Container rules are meant to follow, bend, or break
I love this shape for smaller pots.
In a recent column, Washington Post gardening columnist Adrian Higgins addressed the long-hallowed “thriller/filler/spiller” theory of container gardening. He defended it and debunked it at the same time, which seems right to me. While it’s true that the drama of a tall plant is heightened by contrasting plants that spill over the sides and fill in the middle, there are plenty of other ways to create great containers. One big beautiful plant—papyrus, coleus, colocasia, banana—or a colorful array of dense annuals can be glorious in a good container. Ordinarily, however, I do like color contrast. My favorite contrasts are various permutations of yellow/purple/white, and green (light green). It tends to work better if the contrasting plants have different forms and textures, so you find yourself following t/f/s almost by default.
There are other elements where I agree and disagree with the how-tos.
'The recommendations are always to provide brand-new potting soil with every planting; problems such as disease, compaction, and too many fertilizer salts are cited. Often I have no choice, because when I take old plants out, their roots have completely taken over and there’s no soil left. But if there is soil, I compromise, mixing in some new, but keeping the old, and fluffing it up a bit. I’ve never seen a problem. I always use some type of potting mix.
This (the little black one) is the smallest container I’ve ever planted. Probably not in there for the long haul.
My personal rule is the bigger the better, in most cases, and I hate plastic. So that lands me with some heavy containers. I’ve tried to use fewer and better pots over the years; I’ve also found that if I cover them with tarps, I don’t have to store them over the winter. They survived Buffalo’s recent winter with no problem. That helped when it came time to set them up.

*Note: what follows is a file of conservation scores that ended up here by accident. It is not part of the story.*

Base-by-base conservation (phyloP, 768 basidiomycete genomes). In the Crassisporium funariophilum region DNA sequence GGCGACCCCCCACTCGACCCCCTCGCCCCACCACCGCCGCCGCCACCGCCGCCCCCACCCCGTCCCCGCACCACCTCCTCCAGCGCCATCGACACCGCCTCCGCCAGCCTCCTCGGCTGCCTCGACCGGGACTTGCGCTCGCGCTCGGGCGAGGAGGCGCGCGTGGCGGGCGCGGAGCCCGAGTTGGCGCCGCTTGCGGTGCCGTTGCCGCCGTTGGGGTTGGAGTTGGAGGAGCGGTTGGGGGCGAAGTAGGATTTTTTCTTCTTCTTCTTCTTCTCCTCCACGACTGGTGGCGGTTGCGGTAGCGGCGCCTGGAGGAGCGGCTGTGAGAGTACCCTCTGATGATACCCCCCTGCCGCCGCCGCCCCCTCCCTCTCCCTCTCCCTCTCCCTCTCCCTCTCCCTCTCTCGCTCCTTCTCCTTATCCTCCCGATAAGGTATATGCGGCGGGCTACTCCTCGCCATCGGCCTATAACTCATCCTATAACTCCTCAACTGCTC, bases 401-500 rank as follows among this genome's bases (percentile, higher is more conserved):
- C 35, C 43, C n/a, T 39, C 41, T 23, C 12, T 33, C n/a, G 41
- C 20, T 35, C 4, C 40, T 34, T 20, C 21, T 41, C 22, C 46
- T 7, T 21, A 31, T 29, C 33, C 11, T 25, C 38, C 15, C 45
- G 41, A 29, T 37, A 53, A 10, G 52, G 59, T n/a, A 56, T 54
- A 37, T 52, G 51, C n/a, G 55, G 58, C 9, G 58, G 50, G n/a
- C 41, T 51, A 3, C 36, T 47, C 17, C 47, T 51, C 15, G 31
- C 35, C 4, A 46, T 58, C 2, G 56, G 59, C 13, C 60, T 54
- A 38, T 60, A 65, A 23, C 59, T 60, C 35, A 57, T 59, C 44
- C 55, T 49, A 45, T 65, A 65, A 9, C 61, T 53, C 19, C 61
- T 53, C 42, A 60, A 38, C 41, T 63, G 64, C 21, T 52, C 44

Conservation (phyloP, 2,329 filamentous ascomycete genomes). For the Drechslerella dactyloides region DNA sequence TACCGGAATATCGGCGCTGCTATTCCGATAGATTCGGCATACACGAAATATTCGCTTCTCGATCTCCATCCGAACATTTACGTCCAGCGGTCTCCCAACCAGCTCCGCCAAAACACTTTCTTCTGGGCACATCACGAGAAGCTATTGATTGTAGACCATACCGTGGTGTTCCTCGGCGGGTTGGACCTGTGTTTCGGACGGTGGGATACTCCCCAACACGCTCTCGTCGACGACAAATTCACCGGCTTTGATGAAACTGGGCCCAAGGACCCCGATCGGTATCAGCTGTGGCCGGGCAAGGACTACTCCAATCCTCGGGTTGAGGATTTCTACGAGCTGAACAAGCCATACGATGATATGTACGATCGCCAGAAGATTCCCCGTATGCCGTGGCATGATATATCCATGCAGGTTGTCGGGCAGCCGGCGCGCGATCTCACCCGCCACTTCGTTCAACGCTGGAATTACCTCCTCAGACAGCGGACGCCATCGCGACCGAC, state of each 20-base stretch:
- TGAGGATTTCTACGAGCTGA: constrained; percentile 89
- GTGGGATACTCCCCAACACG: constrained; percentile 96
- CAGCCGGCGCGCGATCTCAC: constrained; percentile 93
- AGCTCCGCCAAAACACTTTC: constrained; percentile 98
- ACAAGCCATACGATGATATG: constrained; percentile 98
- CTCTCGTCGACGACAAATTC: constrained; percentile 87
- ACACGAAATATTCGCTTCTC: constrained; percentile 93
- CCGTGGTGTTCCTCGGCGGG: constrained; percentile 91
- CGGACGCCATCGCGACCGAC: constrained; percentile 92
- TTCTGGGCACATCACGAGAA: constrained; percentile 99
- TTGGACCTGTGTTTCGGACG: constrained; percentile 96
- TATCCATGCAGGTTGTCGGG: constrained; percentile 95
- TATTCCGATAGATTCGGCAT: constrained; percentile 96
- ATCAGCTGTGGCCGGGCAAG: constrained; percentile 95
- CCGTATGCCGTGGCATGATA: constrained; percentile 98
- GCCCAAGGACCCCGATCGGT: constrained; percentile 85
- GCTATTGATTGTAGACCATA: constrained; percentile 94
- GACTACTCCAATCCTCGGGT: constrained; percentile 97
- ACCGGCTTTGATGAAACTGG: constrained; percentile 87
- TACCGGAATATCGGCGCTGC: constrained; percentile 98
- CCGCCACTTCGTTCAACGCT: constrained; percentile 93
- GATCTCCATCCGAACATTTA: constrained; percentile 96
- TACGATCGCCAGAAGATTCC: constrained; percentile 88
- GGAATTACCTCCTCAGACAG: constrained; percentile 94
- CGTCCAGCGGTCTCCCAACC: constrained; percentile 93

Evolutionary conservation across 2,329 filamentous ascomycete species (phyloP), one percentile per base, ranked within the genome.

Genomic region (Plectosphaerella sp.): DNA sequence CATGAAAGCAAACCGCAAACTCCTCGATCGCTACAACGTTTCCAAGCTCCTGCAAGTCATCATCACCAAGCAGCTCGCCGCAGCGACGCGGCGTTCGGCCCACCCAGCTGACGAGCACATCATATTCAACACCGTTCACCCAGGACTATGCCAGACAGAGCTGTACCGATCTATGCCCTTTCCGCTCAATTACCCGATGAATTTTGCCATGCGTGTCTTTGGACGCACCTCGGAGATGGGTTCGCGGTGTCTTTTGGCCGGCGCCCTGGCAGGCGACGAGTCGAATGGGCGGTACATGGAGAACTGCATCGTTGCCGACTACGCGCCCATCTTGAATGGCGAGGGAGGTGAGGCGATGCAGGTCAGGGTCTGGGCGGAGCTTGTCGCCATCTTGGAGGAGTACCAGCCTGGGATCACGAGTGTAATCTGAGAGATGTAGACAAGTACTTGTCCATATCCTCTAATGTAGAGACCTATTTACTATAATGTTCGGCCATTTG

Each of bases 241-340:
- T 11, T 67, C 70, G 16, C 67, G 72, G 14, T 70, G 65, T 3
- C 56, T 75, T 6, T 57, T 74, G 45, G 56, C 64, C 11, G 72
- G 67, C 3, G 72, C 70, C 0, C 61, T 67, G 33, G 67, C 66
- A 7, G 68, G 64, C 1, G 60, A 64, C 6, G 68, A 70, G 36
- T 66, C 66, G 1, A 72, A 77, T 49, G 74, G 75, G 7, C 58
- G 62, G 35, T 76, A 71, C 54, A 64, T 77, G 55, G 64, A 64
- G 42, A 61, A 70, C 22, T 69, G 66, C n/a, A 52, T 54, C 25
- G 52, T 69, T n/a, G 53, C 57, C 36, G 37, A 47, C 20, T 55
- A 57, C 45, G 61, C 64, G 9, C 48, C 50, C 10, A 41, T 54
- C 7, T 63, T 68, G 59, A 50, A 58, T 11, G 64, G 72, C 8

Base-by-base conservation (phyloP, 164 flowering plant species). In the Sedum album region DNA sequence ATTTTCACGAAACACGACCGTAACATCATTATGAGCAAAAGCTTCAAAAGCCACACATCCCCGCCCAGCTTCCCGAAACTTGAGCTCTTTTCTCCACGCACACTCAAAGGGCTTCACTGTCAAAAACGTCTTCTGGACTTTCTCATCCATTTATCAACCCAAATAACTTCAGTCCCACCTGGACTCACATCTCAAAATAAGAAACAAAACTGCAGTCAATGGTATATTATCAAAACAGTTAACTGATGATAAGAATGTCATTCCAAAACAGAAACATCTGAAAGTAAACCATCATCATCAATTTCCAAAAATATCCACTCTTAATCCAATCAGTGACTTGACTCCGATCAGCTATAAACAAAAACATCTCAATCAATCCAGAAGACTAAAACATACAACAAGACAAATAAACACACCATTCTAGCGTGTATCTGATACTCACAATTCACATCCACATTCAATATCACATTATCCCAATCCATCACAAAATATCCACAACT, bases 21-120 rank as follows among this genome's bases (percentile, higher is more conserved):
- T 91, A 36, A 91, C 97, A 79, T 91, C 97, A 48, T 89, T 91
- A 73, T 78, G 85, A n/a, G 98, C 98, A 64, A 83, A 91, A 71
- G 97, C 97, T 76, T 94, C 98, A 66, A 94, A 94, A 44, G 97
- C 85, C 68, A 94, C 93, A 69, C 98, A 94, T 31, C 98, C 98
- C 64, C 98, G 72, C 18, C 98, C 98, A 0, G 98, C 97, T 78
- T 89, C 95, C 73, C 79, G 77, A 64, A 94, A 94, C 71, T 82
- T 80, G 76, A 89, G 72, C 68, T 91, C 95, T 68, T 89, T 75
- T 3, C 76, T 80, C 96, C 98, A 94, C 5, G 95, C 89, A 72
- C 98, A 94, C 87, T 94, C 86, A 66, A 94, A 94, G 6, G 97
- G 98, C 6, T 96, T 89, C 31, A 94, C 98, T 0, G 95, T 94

Please note: the whole idea of putting shards, gravel, packing peanuts etc. in the bottom of pots for drainage has been thoroughly debunked by our friends, the Garden Professors, many times. Just google it.
Milk delivery box
It’s fun to have a few of these, but not too many. Every Garden Walk, I get comments on the old metal milk delivery box I use for a big shade plant or summering house plant and the old coffee pot that holds … whatever it holds that year. It’s as close as I get to the dreaded garden “whimsy.” (Hate this word.)
I know that some gardeners think of containers as high maintenance or otherwise troublesome. Not me. They’re excellent vehicles for experimenting with new annuals, enjoying tropicals outside, and having fun with color. Agree?
Originially posted by Elizabeth Licata on gardenrant.com.